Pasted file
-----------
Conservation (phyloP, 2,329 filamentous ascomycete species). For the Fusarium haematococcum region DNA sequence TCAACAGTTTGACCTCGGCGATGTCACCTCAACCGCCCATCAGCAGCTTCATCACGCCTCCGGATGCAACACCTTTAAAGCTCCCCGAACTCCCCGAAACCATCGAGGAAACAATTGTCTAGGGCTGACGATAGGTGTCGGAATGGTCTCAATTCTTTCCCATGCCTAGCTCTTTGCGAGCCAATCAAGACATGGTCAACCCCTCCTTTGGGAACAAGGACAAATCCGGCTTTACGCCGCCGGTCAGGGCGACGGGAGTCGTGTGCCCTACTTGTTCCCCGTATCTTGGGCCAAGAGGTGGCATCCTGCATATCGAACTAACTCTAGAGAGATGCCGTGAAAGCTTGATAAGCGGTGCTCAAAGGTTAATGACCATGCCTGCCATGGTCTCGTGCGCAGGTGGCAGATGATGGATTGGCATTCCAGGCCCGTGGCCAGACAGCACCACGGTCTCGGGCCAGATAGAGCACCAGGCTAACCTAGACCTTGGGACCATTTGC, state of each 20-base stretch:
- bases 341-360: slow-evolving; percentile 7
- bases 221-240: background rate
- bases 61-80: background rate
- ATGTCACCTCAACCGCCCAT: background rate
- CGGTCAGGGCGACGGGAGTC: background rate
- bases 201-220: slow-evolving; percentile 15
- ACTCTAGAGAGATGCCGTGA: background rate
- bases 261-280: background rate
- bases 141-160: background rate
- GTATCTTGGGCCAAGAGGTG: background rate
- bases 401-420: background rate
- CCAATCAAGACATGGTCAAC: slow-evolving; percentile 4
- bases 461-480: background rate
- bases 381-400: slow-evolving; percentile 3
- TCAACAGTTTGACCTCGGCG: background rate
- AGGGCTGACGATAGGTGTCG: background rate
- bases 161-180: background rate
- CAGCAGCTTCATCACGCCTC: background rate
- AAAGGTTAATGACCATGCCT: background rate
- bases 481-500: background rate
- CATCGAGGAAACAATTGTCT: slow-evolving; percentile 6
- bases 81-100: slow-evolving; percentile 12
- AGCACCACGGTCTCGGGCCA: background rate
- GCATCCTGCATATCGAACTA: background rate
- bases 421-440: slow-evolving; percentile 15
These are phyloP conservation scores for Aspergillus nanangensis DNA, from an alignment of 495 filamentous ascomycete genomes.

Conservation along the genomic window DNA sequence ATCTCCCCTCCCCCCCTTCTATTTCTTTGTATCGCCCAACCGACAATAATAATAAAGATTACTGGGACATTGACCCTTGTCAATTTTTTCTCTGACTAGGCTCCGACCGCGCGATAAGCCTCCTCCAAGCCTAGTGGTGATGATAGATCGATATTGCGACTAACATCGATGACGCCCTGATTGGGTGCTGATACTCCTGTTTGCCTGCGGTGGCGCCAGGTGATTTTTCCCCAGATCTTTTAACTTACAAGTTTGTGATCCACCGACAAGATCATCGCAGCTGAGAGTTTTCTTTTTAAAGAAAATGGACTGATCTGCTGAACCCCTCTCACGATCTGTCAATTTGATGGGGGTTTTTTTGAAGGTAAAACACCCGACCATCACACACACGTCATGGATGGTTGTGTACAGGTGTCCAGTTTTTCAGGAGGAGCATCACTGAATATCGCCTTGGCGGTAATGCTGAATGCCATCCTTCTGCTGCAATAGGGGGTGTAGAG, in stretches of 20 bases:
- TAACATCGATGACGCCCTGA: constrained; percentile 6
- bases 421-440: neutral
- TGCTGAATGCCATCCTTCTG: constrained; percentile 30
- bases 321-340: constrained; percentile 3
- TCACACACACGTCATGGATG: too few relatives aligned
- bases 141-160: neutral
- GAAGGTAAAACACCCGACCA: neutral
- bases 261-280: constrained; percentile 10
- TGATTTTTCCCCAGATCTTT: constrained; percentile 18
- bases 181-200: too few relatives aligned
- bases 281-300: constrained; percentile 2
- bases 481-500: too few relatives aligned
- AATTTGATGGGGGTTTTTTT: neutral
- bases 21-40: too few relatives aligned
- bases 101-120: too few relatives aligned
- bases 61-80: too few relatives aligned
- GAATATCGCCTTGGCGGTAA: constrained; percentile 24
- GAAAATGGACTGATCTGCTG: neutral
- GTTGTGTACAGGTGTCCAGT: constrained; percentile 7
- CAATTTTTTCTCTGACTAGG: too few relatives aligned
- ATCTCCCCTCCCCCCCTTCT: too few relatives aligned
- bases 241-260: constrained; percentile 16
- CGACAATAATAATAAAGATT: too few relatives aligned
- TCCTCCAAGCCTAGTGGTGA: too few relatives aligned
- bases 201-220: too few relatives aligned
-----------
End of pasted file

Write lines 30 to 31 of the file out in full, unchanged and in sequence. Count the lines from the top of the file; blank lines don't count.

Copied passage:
- bases 421-440: neutral
- TGCTGAATGCCATCCTTCTG: constrained; percentile 30